Trump might, strangely, pass gun control regulations. What does that say about everyone before him who tried and failed?Read More
“I don’t think there’s anything of scale that he’s had his hands on that he hasn’t made a hash of,” biographer Tim O’Brien said in an interview last week.
“Ramping up,” fellow biographer Gwenda Blair added, her tone dry, “is something he’s maybe not so good at.”
And as the ‘80s flipped to the ‘90s, the consequences of Trump’s unorthodox decisions were clear. “All those businesses are gone, of course,” Nobles said, “because they weren’t as successful as they could have been—and should have been.”
I'm starting to think this guy isn't very good at this job.
Another mismatch between the electoral college and the popular vote. A short(er) note on the subject, as a preface to much more on this election, our politics, and our country.
TL;DR: It's here to stay, to help defend against city rule by fiat. The closer you look, the worse it gets.
Here's how Donald Trump wins this election.
Right now, the electorate is made up of four distinct and relevant groups. They are, in order of size and significance:
- Group 1: Trump Supporters
Trump supporters have a different value system than the media and the political class. Trump speaks to them and to the issues they care about. They will never vote for Hillary Clinton.
- Group 2: Clinton Supporters
Clinton supporters are the political establishment and traditional Democrats. They will never vote for Donald Trump.
- Group 3: #NeverTrump
These are voters that would not normally be in the Clinton camp, but are so mortified by the concept of a Trump presidency that they will vote against him, or not vote at all.
- Group 4: #NeverHillary
These are voters that would not normally vote for Donald Trump (or any Republican), but are so mortified by the concept of a Clinton presidency that they will vote against her, or stay home.
Groups 1 and 2 are secure. Groups 3 and 4 are secure in their intentions, but whether they actually can be mobilized is another thing. Politically speaking, it is much harder to mobilize a group against a thing than for a thing: in general, the thing that motivates people against it must be way worse than the thing motivating people in support of it is good, often by a factor of 2 or 3.
All Donald Trump has to do is, by Election Day, be just good enough for Group 3 to stay home and bet that in a race between Group 1 and Group 2, Group 1 will win.
If the media succeeds in creating an equivalency between Trump and Hillary, and the NeverTrumpers lose enthusiasm, Trump wins.
Most of the time, when you read a movie review or any other analysis of a cultural event, you only get half the story. To tell you the truth, I doubt you even get a quarter of what's really going on, once you do the math.
Let me start over.
This publication, as sporadic and periodic as I design to publish it, is concerned with greatness. This means I spend my letters most directly on objects of wide appeal and influence, because it is here that greatness can be most useful and impactful. In doing so, however, I then enter the realm immediately outside these objects, which is the area of popular criticism. It seems, then, that I should both concern myself with what it means for those objects to be great and what it means to be a great and effective critic of those things.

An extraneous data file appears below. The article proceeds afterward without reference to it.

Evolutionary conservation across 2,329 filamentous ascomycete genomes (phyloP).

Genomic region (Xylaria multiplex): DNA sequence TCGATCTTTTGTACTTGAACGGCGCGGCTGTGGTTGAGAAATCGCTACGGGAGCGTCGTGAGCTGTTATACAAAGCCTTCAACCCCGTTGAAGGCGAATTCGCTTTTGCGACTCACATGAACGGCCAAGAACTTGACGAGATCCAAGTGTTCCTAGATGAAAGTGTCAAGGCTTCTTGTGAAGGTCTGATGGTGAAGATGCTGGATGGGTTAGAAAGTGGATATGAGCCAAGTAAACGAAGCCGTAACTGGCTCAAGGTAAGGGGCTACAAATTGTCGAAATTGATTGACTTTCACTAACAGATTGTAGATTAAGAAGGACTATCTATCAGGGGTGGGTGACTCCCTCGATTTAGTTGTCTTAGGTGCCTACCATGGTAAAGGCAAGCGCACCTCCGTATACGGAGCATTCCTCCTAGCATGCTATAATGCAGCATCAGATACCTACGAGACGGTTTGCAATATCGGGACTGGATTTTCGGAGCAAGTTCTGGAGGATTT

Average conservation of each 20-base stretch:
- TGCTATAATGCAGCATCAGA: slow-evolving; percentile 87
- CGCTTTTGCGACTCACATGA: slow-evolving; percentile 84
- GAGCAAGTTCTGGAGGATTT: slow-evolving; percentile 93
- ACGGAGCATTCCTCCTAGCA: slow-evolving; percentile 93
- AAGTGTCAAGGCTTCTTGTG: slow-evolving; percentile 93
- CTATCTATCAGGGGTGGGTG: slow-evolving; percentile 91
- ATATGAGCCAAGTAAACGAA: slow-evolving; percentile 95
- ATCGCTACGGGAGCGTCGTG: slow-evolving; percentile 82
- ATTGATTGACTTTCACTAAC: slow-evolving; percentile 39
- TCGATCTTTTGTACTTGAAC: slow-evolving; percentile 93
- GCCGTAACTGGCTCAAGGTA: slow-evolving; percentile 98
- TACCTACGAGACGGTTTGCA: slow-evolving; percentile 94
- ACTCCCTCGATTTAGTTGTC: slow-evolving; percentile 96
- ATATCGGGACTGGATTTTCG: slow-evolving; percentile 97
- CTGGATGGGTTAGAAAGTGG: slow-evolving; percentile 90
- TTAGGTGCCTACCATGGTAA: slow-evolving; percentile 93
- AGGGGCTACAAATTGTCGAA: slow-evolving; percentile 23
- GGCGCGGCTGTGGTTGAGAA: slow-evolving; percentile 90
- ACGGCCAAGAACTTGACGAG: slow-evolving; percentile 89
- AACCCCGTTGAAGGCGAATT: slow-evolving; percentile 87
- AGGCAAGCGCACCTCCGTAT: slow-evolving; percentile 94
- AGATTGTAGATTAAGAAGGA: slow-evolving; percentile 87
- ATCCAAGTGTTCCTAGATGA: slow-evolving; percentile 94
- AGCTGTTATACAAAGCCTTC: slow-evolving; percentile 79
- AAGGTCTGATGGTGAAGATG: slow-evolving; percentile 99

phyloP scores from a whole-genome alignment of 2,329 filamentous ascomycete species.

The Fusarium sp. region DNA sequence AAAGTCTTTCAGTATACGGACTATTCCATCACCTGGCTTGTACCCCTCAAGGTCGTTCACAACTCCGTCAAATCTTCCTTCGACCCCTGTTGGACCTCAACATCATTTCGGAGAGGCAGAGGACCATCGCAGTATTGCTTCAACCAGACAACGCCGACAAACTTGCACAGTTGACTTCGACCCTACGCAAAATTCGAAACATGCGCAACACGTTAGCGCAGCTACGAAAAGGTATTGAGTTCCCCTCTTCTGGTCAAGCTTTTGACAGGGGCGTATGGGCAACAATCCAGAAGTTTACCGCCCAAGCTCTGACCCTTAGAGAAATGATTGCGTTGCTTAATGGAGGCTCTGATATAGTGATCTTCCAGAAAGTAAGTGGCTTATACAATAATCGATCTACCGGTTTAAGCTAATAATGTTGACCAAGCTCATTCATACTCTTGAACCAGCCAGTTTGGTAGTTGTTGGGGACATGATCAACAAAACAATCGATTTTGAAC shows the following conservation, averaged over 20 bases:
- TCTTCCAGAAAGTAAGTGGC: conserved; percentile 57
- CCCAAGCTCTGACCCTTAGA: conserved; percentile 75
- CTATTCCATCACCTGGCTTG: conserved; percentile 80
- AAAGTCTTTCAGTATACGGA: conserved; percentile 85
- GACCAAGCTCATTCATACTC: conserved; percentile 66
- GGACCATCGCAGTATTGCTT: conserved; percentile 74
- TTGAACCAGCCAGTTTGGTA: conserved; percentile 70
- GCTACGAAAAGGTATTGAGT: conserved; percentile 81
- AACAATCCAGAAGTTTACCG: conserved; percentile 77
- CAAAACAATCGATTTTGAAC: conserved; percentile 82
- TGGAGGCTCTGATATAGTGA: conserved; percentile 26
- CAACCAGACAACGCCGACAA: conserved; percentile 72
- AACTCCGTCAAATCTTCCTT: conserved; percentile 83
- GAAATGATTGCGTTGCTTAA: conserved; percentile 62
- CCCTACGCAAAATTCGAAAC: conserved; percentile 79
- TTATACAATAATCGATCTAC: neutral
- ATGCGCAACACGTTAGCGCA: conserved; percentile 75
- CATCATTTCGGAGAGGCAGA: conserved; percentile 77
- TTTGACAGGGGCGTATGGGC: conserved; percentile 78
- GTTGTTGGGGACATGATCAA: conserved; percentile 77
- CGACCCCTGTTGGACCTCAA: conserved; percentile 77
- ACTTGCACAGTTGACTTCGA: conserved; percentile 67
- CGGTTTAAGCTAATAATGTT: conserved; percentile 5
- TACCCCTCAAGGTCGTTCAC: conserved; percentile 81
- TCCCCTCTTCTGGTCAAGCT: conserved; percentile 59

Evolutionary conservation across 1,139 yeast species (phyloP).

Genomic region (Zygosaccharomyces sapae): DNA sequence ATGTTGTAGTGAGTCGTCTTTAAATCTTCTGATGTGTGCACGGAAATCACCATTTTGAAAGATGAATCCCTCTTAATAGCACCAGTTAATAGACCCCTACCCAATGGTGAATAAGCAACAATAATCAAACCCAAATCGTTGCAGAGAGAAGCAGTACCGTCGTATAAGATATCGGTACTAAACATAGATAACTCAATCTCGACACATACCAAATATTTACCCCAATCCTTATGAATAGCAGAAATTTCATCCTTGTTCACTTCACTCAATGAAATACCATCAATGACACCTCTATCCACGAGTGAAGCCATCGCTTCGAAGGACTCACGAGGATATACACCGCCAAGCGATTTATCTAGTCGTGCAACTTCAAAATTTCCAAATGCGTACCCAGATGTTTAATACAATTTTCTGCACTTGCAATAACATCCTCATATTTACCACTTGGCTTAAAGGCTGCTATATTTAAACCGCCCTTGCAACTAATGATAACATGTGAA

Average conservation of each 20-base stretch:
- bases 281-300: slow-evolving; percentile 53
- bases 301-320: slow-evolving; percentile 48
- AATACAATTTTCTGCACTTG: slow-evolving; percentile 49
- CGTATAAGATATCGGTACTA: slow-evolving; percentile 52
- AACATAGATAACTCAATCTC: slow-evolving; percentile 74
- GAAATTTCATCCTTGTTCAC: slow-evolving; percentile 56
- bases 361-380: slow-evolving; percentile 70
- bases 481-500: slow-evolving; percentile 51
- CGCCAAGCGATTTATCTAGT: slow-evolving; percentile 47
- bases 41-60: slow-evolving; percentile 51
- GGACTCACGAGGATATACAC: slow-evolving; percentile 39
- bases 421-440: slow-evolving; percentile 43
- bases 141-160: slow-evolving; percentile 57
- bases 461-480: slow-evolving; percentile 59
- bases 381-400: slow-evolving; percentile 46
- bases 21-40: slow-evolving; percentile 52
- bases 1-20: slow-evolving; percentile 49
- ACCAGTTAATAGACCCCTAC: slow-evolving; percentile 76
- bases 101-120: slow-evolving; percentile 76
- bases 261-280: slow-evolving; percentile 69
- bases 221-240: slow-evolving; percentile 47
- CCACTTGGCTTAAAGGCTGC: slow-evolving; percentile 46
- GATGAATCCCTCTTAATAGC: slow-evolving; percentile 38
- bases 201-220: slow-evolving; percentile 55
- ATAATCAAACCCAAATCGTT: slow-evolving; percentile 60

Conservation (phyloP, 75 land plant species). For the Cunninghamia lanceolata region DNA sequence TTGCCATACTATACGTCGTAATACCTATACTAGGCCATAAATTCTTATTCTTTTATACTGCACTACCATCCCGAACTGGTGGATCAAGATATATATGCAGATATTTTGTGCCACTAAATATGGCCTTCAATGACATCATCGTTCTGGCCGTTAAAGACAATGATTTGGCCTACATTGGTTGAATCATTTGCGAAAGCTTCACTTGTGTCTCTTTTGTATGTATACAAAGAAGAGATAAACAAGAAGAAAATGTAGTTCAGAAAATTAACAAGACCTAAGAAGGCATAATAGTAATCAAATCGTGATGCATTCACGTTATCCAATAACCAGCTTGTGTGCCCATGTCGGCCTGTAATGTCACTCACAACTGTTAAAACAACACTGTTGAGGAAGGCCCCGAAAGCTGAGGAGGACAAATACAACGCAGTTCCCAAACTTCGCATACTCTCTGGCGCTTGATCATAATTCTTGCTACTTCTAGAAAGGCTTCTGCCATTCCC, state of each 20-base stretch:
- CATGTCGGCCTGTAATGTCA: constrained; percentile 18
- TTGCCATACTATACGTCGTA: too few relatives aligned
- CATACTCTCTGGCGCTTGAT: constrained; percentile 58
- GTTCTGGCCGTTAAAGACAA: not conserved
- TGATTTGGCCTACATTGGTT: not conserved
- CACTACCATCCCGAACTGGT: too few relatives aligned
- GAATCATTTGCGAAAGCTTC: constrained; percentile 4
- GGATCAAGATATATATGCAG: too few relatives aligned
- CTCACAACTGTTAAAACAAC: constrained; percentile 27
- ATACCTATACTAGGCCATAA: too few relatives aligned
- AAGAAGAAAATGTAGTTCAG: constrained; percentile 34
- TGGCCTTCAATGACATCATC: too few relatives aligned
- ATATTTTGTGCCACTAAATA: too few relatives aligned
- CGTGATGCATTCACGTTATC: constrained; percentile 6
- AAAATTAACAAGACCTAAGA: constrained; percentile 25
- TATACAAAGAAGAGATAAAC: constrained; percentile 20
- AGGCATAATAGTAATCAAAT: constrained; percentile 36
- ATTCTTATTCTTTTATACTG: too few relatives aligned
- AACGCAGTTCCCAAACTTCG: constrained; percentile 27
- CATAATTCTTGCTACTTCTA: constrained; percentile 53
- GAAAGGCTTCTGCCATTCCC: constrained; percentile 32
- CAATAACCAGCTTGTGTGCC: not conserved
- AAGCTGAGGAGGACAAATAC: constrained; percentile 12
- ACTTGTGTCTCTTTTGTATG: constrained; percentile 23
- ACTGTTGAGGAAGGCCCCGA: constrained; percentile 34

To be a generally effective critic, I have to do three things:
1. First, I have to state and clarify my expectations. This includes assessing what the maker sought to do, as well as what I expect it to do.
2. Next, I assess the object based on how it meets, exceeds, or fails my expectations.
3. Last, I assess my expectations in light of this new object.
The first part, I think, is actually most important, as it would otherwise be an unconscious undercurrent throughout the criticism. It would be the rubric by which I grade a test: the rubric must be sound first before the test can even be judged. So often, though, it's the part that's least clear, and rarely defined.
Take, for instance, the hubbub that surrounds Apple product releases, and the waterfall of content that flows forth from them. Each take on the "quality" of the product and the "success" of its release is launched from a berth of unknown and unstated expectations of that event, and those expectations range from "this product is of no consequence as I expect not to replace my current device" to "this product will be the most remarkable and revolutionary device ever made" to "this product will be an improvement on the current product". The review that comes will undoubtedly be a product of the object's fulfillment of those expectations, regardless of how much sense those expectations make. But, how often do we accept the star rating or collated score as-is, and how often do we reject criticism based on unreasonable expectations?
I submit that most of the time, we choose not to judge based on what's unsaid. We do that because we implicitly trust the publication, or maybe because we're reading in the aggregate and want to develop a wider perspective of opinions, which a lot of the time means you can't dive too deep.
But these are important objects, and criticism of those objects could be just as important if people trusted them to do what they ought to do. It's this goal I aspire to for the next few objects I'm going to criticize, and I thought I should stop fucking around about standards and throw my cap over the wall.